Poems for staying at home (Day 1)




As most of us are staying at home far more than we usually do, I thought I might post a series of poems — or rather, translations of poems — regarding houses. Most of these will be from my anthology The Other Tiger (Seren, 2016), but — who knows? — some might be from other places.

Today’s poem is by the Ecuadorian poet Siomara España, and is titled ‘The Empty House’. The translation is followed by the original Spanish.


The Empty House

Invite no one
into our house,
for they will notice
the doors, walls, staircase
and windows,
they will see the moths
in the corners,
the rusty locks,
the blind, ruined lamps.
Don’t bring anyone to our house
for they will only be distressed
by your table,
your bed, the tablecloth,
the furniture, laugh pityingly
at the cups, pretend to
be nostalgic for my name,
make fun, what is more, of our hammock.
Don’t bring anyone to our house any more
for they will write you songs,
excite your soul,
whisper mischievously,
plant a flower at your window.

That’s why – I beg you – you must
not bring people to our house,
for they will turn pink,
greenish, reddish, bluish,
on discovering broken walls
and withered plants.
They will want to sweep out the corners
they will want to open our blinds
and find, tucked away among my books
the depraved excuses they were searching for.

Don’t bring anyone to our house any more,
for they will discover our absurdities,
will carry you off to faraway beaches
tell you tales of shipwrecks,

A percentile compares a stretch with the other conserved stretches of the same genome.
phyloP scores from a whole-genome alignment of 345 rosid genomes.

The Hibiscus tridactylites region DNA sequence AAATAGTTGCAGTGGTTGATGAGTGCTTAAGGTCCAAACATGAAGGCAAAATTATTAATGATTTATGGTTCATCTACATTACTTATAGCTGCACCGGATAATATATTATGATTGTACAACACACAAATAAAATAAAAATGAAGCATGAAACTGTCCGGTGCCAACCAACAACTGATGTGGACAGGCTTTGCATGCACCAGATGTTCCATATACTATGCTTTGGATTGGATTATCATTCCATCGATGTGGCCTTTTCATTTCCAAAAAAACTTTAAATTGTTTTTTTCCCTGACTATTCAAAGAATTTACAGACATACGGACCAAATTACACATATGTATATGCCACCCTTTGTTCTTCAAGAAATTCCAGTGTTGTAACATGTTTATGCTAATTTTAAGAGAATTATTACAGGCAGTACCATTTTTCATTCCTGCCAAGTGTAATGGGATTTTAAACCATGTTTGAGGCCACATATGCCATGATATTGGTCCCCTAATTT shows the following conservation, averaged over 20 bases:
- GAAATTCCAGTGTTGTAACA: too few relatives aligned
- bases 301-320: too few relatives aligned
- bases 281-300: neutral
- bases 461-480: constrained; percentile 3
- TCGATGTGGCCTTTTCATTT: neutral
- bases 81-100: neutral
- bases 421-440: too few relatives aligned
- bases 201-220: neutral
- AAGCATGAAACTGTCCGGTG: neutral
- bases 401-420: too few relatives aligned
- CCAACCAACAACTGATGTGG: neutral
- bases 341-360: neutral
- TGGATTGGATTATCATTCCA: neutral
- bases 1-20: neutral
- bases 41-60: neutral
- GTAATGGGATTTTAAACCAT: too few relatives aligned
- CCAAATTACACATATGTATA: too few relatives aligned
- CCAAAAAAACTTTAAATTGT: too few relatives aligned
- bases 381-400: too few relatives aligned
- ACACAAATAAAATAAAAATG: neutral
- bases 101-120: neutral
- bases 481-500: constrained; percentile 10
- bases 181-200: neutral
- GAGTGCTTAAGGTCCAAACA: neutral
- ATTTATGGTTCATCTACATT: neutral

drag you from our house.

(Translated by Richard Gwyn)


La casa vacía

No invites a nadie
a nuestra casa,
pues repararán en
puertas, paredes, escaleras
y ventanas,
mirarán la polilla en
los rincones,
los cerrojos oxidados,
las lámparas ciegas, arruinadas.
No traigas a nadie a nuestra casa
pues no tendrán más
que angustia de tu mesa,
de tu cama, del mantel,
del mobiliario se reirán
de pena por las tazas, fingirán
nostalgia de mi nombre,
y reirán también de nuestra hamaca.
No traigas más gente a nuestra casa
pues te escribirán canciones,
te entusiasmarán el alma,
te susurrarán traviesos,
sembrarán una flor en tu ventana.

Por eso no debes, te lo ruego,
traer más gente a nuestra casa
pues se pondrán rosados,
verdosos, rojizos o azulados,
al descubrir paredes rotas
las plantas marchitadas.
Querrán barrer en los rincones
querrán abrir nuestras persianas
y encontrarán seguro entre mis libros
las excusas perversas que buscaban.

No traigas más nadie a nuestra casa,
así descubrirán nuestros absurdos
te llevarán lejos a otras playas
te contarán historias de naufragios
te sacarán a rastras de esta casa.


Siomara España was born in Manabí, Ecuador, in 1976. She is a poet and professor at Guayaquil University; cultural editor of the newspaper El Emigrante and departmental editor of the Casa de la Cultura, Guayaquil. Her publications include: Concupiscencia, Alivio demente, De cara al fuego, Contraluz and Jardines en el aire. She has been included in several international anthologies, including Tapestry of the Sun: an anthology of Ecuadorian poetry (San Francisco: Coimbra, 2010).

6 Comments on “Poems for staying at home (Day 1)

      • Actually, seeing the picture helped me upon rereading this time. I first did not think it was an abandoned house.
        I don’t understand the use or meaning of colors – “pink, red, bluish..” Thrilled that you answered me!


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